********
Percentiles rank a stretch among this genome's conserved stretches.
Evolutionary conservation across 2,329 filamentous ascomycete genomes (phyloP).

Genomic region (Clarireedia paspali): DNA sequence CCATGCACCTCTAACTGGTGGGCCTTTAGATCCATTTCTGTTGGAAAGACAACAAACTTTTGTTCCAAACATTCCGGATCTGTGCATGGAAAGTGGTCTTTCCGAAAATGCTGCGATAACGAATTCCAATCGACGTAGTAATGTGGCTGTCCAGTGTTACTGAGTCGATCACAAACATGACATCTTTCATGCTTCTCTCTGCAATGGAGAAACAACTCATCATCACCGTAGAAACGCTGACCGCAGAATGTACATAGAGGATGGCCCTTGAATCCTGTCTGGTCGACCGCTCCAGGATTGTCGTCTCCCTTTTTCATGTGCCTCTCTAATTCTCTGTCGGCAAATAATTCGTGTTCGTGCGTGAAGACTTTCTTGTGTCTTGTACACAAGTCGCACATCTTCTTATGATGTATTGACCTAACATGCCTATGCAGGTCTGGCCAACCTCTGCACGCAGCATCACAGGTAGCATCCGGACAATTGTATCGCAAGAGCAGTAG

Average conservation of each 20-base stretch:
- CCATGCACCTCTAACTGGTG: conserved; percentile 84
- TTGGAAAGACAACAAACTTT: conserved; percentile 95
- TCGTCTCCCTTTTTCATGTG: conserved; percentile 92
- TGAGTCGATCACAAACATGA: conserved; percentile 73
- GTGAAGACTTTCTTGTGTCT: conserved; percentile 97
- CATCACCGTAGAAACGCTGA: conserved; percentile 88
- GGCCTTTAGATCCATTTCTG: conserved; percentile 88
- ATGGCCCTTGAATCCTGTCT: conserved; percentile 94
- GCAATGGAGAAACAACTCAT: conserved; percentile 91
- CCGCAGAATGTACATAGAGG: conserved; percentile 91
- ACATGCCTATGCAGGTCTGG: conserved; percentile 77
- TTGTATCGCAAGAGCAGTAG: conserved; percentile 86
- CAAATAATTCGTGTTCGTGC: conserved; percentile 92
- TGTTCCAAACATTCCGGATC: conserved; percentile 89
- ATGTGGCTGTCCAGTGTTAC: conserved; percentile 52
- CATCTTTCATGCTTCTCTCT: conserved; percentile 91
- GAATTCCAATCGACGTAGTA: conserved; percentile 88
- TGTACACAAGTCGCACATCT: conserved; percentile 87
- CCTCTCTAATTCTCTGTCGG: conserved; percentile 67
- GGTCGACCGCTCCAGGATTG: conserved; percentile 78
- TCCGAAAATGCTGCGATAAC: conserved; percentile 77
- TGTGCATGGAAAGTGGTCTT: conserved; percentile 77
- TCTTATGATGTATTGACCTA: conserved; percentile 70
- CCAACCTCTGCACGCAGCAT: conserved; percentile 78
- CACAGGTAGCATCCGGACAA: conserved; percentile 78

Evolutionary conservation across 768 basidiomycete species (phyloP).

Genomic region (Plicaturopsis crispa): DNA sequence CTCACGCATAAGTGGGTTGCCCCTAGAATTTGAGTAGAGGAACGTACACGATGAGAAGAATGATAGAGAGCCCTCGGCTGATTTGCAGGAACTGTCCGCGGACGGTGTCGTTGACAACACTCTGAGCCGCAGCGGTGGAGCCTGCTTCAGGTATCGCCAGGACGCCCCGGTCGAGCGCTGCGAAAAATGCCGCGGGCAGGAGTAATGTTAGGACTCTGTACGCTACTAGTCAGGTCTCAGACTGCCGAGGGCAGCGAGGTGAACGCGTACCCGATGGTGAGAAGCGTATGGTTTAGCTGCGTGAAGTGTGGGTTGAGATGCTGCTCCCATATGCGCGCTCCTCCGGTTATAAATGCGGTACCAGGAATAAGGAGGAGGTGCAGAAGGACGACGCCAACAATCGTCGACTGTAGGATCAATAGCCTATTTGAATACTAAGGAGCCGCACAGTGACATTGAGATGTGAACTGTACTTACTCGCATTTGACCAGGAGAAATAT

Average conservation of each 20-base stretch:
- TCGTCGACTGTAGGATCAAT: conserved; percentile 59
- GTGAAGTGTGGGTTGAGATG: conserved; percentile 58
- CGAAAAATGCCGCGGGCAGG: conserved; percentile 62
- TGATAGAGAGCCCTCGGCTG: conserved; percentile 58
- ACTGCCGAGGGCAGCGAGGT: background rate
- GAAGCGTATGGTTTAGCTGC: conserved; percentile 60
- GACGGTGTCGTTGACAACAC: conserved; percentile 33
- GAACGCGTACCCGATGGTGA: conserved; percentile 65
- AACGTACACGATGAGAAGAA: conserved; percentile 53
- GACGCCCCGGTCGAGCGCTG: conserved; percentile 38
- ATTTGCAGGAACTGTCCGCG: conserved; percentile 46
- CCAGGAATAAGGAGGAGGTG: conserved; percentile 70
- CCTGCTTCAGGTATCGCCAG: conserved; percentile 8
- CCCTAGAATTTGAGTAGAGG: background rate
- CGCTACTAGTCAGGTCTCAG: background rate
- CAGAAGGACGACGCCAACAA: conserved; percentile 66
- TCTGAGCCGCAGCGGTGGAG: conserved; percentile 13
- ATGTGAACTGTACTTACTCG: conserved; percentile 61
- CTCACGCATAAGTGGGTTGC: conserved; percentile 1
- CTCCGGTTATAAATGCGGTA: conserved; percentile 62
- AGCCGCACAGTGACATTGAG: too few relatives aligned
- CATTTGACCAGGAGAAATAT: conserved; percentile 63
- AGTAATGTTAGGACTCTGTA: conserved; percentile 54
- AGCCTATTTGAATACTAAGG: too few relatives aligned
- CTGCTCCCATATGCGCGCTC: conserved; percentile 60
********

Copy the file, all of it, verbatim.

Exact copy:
Percentiles rank a stretch among this genome's conserved stretches.
Evolutionary conservation across 2,329 filamentous ascomycete genomes (phyloP).

Genomic region (Clarireedia paspali): DNA sequence CCATGCACCTCTAACTGGTGGGCCTTTAGATCCATTTCTGTTGGAAAGACAACAAACTTTTGTTCCAAACATTCCGGATCTGTGCATGGAAAGTGGTCTTTCCGAAAATGCTGCGATAACGAATTCCAATCGACGTAGTAATGTGGCTGTCCAGTGTTACTGAGTCGATCACAAACATGACATCTTTCATGCTTCTCTCTGCAATGGAGAAACAACTCATCATCACCGTAGAAACGCTGACCGCAGAATGTACATAGAGGATGGCCCTTGAATCCTGTCTGGTCGACCGCTCCAGGATTGTCGTCTCCCTTTTTCATGTGCCTCTCTAATTCTCTGTCGGCAAATAATTCGTGTTCGTGCGTGAAGACTTTCTTGTGTCTTGTACACAAGTCGCACATCTTCTTATGATGTATTGACCTAACATGCCTATGCAGGTCTGGCCAACCTCTGCACGCAGCATCACAGGTAGCATCCGGACAATTGTATCGCAAGAGCAGTAG

Average conservation of each 20-base stretch:
- CCATGCACCTCTAACTGGTG: conserved; percentile 84
- TTGGAAAGACAACAAACTTT: conserved; percentile 95
- TCGTCTCCCTTTTTCATGTG: conserved; percentile 92
- TGAGTCGATCACAAACATGA: conserved; percentile 73
- GTGAAGACTTTCTTGTGTCT: conserved; percentile 97
- CATCACCGTAGAAACGCTGA: conserved; percentile 88
- GGCCTTTAGATCCATTTCTG: conserved; percentile 88
- ATGGCCCTTGAATCCTGTCT: conserved; percentile 94
- GCAATGGAGAAACAACTCAT: conserved; percentile 91
- CCGCAGAATGTACATAGAGG: conserved; percentile 91
- ACATGCCTATGCAGGTCTGG: conserved; percentile 77
- TTGTATCGCAAGAGCAGTAG: conserved; percentile 86
- CAAATAATTCGTGTTCGTGC: conserved; percentile 92
- TGTTCCAAACATTCCGGATC: conserved; percentile 89
- ATGTGGCTGTCCAGTGTTAC: conserved; percentile 52
- CATCTTTCATGCTTCTCTCT: conserved; percentile 91
- GAATTCCAATCGACGTAGTA: conserved; percentile 88
- TGTACACAAGTCGCACATCT: conserved; percentile 87
- CCTCTCTAATTCTCTGTCGG: conserved; percentile 67
- GGTCGACCGCTCCAGGATTG: conserved; percentile 78
- TCCGAAAATGCTGCGATAAC: conserved; percentile 77
- TGTGCATGGAAAGTGGTCTT: conserved; percentile 77
- TCTTATGATGTATTGACCTA: conserved; percentile 70
- CCAACCTCTGCACGCAGCAT: conserved; percentile 78
- CACAGGTAGCATCCGGACAA: conserved; percentile 78

Evolutionary conservation across 768 basidiomycete species (phyloP).

Genomic region (Plicaturopsis crispa): DNA sequence CTCACGCATAAGTGGGTTGCCCCTAGAATTTGAGTAGAGGAACGTACACGATGAGAAGAATGATAGAGAGCCCTCGGCTGATTTGCAGGAACTGTCCGCGGACGGTGTCGTTGACAACACTCTGAGCCGCAGCGGTGGAGCCTGCTTCAGGTATCGCCAGGACGCCCCGGTCGAGCGCTGCGAAAAATGCCGCGGGCAGGAGTAATGTTAGGACTCTGTACGCTACTAGTCAGGTCTCAGACTGCCGAGGGCAGCGAGGTGAACGCGTACCCGATGGTGAGAAGCGTATGGTTTAGCTGCGTGAAGTGTGGGTTGAGATGCTGCTCCCATATGCGCGCTCCTCCGGTTATAAATGCGGTACCAGGAATAAGGAGGAGGTGCAGAAGGACGACGCCAACAATCGTCGACTGTAGGATCAATAGCCTATTTGAATACTAAGGAGCCGCACAGTGACATTGAGATGTGAACTGTACTTACTCGCATTTGACCAGGAGAAATAT

Average conservation of each 20-base stretch:
- TCGTCGACTGTAGGATCAAT: conserved; percentile 59
- GTGAAGTGTGGGTTGAGATG: conserved; percentile 58
- CGAAAAATGCCGCGGGCAGG: conserved; percentile 62
- TGATAGAGAGCCCTCGGCTG: conserved; percentile 58
- ACTGCCGAGGGCAGCGAGGT: background rate
- GAAGCGTATGGTTTAGCTGC: conserved; percentile 60
- GACGGTGTCGTTGACAACAC: conserved; percentile 33
- GAACGCGTACCCGATGGTGA: conserved; percentile 65
- AACGTACACGATGAGAAGAA: conserved; percentile 53
- GACGCCCCGGTCGAGCGCTG: conserved; percentile 38
- ATTTGCAGGAACTGTCCGCG: conserved; percentile 46
- CCAGGAATAAGGAGGAGGTG: conserved; percentile 70
- CCTGCTTCAGGTATCGCCAG: conserved; percentile 8
- CCCTAGAATTTGAGTAGAGG: background rate
- CGCTACTAGTCAGGTCTCAG: background rate
- CAGAAGGACGACGCCAACAA: conserved; percentile 66
- TCTGAGCCGCAGCGGTGGAG: conserved; percentile 13
- ATGTGAACTGTACTTACTCG: conserved; percentile 61
- CTCACGCATAAGTGGGTTGC: conserved; percentile 1
- CTCCGGTTATAAATGCGGTA: conserved; percentile 62
- AGCCGCACAGTGACATTGAG: too few relatives aligned
- CATTTGACCAGGAGAAATAT: conserved; percentile 63
- AGTAATGTTAGGACTCTGTA: conserved; percentile 54
- AGCCTATTTGAATACTAAGG: too few relatives aligned
- CTGCTCCCATATGCGCGCTC: conserved; percentile 60